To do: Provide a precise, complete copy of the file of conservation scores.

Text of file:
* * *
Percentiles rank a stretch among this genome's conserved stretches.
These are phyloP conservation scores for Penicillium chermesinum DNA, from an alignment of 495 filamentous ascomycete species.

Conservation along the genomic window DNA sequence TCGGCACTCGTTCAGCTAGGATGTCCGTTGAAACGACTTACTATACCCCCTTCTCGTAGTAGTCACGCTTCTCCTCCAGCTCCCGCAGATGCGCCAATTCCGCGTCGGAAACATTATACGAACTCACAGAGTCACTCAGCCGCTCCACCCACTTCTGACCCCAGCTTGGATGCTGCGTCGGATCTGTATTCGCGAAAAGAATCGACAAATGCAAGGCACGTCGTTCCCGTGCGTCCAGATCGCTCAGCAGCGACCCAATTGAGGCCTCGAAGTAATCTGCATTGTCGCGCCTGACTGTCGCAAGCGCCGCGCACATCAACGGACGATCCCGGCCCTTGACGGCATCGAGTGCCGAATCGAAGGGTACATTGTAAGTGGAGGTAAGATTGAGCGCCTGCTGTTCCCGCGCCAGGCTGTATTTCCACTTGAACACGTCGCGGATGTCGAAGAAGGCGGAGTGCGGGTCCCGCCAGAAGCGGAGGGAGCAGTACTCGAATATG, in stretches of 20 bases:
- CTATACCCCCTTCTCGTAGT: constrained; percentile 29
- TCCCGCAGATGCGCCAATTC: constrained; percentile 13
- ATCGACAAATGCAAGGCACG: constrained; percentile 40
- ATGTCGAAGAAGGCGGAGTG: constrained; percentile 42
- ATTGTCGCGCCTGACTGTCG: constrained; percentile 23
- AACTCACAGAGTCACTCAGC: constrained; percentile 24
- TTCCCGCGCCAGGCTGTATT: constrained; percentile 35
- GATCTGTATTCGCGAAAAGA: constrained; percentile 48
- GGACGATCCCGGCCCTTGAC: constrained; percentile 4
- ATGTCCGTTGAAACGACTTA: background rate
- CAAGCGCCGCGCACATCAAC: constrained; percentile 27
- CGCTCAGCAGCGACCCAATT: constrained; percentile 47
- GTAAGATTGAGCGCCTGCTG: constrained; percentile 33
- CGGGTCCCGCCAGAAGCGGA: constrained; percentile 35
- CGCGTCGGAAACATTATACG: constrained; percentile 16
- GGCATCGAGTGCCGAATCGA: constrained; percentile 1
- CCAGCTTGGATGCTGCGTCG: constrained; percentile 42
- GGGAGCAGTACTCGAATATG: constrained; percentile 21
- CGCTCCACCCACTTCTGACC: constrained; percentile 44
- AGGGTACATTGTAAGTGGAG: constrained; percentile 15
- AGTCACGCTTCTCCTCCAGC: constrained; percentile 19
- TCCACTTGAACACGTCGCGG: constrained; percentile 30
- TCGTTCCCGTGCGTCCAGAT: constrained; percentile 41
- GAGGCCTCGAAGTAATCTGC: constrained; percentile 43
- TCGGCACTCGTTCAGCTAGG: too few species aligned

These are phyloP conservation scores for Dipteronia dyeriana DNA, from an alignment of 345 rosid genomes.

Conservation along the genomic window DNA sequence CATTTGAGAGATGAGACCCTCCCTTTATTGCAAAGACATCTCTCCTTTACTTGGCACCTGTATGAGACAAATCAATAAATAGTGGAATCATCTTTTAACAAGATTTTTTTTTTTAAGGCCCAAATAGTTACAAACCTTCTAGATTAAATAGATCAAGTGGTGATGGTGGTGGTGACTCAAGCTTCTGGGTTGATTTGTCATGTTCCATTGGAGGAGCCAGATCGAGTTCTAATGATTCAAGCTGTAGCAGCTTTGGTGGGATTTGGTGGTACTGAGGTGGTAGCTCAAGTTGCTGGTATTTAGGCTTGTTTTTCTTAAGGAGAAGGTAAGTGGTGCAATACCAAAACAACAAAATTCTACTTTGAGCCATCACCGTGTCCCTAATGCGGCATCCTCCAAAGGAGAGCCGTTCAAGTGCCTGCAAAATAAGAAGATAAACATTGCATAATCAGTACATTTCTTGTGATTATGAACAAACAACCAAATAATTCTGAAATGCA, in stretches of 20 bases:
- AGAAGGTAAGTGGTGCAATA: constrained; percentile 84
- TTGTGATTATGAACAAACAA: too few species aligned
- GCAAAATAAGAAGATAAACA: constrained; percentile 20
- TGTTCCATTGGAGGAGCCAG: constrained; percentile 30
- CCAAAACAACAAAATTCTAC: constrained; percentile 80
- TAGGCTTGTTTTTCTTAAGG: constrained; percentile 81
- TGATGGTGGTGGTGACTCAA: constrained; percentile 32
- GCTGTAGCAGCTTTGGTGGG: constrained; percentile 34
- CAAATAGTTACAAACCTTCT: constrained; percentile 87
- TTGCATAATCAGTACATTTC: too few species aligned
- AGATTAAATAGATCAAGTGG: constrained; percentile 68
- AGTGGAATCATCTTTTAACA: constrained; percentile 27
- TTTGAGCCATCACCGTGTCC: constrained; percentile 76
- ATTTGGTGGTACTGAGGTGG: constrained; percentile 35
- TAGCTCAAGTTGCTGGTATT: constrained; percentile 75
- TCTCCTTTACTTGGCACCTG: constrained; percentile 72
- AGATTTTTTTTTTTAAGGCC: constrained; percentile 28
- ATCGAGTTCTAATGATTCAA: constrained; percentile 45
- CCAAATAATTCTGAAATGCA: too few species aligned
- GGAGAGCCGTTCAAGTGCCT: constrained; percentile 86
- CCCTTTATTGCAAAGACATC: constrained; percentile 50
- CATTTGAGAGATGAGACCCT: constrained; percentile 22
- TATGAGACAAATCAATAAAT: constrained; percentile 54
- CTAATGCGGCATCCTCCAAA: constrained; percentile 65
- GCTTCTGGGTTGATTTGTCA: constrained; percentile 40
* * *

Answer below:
Percentiles rank a stretch among this genome's conserved stretches.
These are phyloP conservation scores for Penicillium chermesinum DNA, from an alignment of 495 filamentous ascomycete species.

Conservation along the genomic window DNA sequence TCGGCACTCGTTCAGCTAGGATGTCCGTTGAAACGACTTACTATACCCCCTTCTCGTAGTAGTCACGCTTCTCCTCCAGCTCCCGCAGATGCGCCAATTCCGCGTCGGAAACATTATACGAACTCACAGAGTCACTCAGCCGCTCCACCCACTTCTGACCCCAGCTTGGATGCTGCGTCGGATCTGTATTCGCGAAAAGAATCGACAAATGCAAGGCACGTCGTTCCCGTGCGTCCAGATCGCTCAGCAGCGACCCAATTGAGGCCTCGAAGTAATCTGCATTGTCGCGCCTGACTGTCGCAAGCGCCGCGCACATCAACGGACGATCCCGGCCCTTGACGGCATCGAGTGCCGAATCGAAGGGTACATTGTAAGTGGAGGTAAGATTGAGCGCCTGCTGTTCCCGCGCCAGGCTGTATTTCCACTTGAACACGTCGCGGATGTCGAAGAAGGCGGAGTGCGGGTCCCGCCAGAAGCGGAGGGAGCAGTACTCGAATATG, in stretches of 20 bases:
- CTATACCCCCTTCTCGTAGT: constrained; percentile 29
- TCCCGCAGATGCGCCAATTC: constrained; percentile 13
- ATCGACAAATGCAAGGCACG: constrained; percentile 40
- ATGTCGAAGAAGGCGGAGTG: constrained; percentile 42
- ATTGTCGCGCCTGACTGTCG: constrained; percentile 23
- AACTCACAGAGTCACTCAGC: constrained; percentile 24
- TTCCCGCGCCAGGCTGTATT: constrained; percentile 35
- GATCTGTATTCGCGAAAAGA: constrained; percentile 48
- GGACGATCCCGGCCCTTGAC: constrained; percentile 4
- ATGTCCGTTGAAACGACTTA: background rate
- CAAGCGCCGCGCACATCAAC: constrained; percentile 27
- CGCTCAGCAGCGACCCAATT: constrained; percentile 47
- GTAAGATTGAGCGCCTGCTG: constrained; percentile 33
- CGGGTCCCGCCAGAAGCGGA: constrained; percentile 35
- CGCGTCGGAAACATTATACG: constrained; percentile 16
- GGCATCGAGTGCCGAATCGA: constrained; percentile 1
- CCAGCTTGGATGCTGCGTCG: constrained; percentile 42
- GGGAGCAGTACTCGAATATG: constrained; percentile 21
- CGCTCCACCCACTTCTGACC: constrained; percentile 44
- AGGGTACATTGTAAGTGGAG: constrained; percentile 15
- AGTCACGCTTCTCCTCCAGC: constrained; percentile 19
- TCCACTTGAACACGTCGCGG: constrained; percentile 30
- TCGTTCCCGTGCGTCCAGAT: constrained; percentile 41
- GAGGCCTCGAAGTAATCTGC: constrained; percentile 43
- TCGGCACTCGTTCAGCTAGG: too few species aligned

These are phyloP conservation scores for Dipteronia dyeriana DNA, from an alignment of 345 rosid genomes.

Conservation along the genomic window DNA sequence CATTTGAGAGATGAGACCCTCCCTTTATTGCAAAGACATCTCTCCTTTACTTGGCACCTGTATGAGACAAATCAATAAATAGTGGAATCATCTTTTAACAAGATTTTTTTTTTTAAGGCCCAAATAGTTACAAACCTTCTAGATTAAATAGATCAAGTGGTGATGGTGGTGGTGACTCAAGCTTCTGGGTTGATTTGTCATGTTCCATTGGAGGAGCCAGATCGAGTTCTAATGATTCAAGCTGTAGCAGCTTTGGTGGGATTTGGTGGTACTGAGGTGGTAGCTCAAGTTGCTGGTATTTAGGCTTGTTTTTCTTAAGGAGAAGGTAAGTGGTGCAATACCAAAACAACAAAATTCTACTTTGAGCCATCACCGTGTCCCTAATGCGGCATCCTCCAAAGGAGAGCCGTTCAAGTGCCTGCAAAATAAGAAGATAAACATTGCATAATCAGTACATTTCTTGTGATTATGAACAAACAACCAAATAATTCTGAAATGCA, in stretches of 20 bases:
- AGAAGGTAAGTGGTGCAATA: constrained; percentile 84
- TTGTGATTATGAACAAACAA: too few species aligned
- GCAAAATAAGAAGATAAACA: constrained; percentile 20
- TGTTCCATTGGAGGAGCCAG: constrained; percentile 30
- CCAAAACAACAAAATTCTAC: constrained; percentile 80
- TAGGCTTGTTTTTCTTAAGG: constrained; percentile 81
- TGATGGTGGTGGTGACTCAA: constrained; percentile 32
- GCTGTAGCAGCTTTGGTGGG: constrained; percentile 34
- CAAATAGTTACAAACCTTCT: constrained; percentile 87
- TTGCATAATCAGTACATTTC: too few species aligned
- AGATTAAATAGATCAAGTGG: constrained; percentile 68
- AGTGGAATCATCTTTTAACA: constrained; percentile 27
- TTTGAGCCATCACCGTGTCC: constrained; percentile 76
- ATTTGGTGGTACTGAGGTGG: constrained; percentile 35
- TAGCTCAAGTTGCTGGTATT: constrained; percentile 75
- TCTCCTTTACTTGGCACCTG: constrained; percentile 72
- AGATTTTTTTTTTTAAGGCC: constrained; percentile 28
- ATCGAGTTCTAATGATTCAA: constrained; percentile 45
- CCAAATAATTCTGAAATGCA: too few species aligned
- GGAGAGCCGTTCAAGTGCCT: constrained; percentile 86
- CCCTTTATTGCAAAGACATC: constrained; percentile 50
- CATTTGAGAGATGAGACCCT: constrained; percentile 22
- TATGAGACAAATCAATAAAT: constrained; percentile 54
- CTAATGCGGCATCCTCCAAA: constrained; percentile 65
- GCTTCTGGGTTGATTTGTCA: constrained; percentile 40